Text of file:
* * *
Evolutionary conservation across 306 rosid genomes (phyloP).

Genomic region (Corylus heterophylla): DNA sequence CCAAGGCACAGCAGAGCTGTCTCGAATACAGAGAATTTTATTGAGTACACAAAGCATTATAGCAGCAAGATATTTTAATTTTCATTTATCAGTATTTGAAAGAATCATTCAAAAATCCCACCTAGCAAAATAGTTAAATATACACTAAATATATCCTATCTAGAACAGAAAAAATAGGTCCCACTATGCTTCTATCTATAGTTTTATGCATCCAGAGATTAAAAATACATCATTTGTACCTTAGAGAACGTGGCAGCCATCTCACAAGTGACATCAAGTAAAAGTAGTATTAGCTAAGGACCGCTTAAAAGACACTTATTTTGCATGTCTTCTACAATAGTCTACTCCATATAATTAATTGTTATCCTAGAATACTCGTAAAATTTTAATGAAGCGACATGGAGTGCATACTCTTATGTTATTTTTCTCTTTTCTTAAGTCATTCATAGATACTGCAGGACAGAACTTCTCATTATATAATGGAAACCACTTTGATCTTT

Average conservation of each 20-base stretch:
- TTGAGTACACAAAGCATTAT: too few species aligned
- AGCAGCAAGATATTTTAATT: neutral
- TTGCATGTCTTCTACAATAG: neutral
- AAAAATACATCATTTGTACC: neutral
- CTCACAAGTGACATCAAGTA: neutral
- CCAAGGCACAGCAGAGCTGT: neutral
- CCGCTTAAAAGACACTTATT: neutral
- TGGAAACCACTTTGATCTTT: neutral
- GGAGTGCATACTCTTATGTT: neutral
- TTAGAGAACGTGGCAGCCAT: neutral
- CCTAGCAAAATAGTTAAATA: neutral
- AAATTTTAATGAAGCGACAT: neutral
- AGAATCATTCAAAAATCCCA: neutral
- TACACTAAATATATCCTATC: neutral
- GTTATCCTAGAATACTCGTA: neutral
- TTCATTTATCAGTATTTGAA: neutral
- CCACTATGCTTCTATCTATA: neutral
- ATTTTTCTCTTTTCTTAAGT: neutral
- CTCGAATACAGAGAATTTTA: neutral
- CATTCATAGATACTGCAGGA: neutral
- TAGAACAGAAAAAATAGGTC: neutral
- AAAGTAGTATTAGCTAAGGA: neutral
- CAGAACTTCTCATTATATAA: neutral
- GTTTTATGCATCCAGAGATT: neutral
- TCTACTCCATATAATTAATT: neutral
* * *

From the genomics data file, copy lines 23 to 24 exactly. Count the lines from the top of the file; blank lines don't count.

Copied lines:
- CATTCATAGATACTGCAGGA: neutral
- TAGAACAGAAAAAATAGGTC: neutral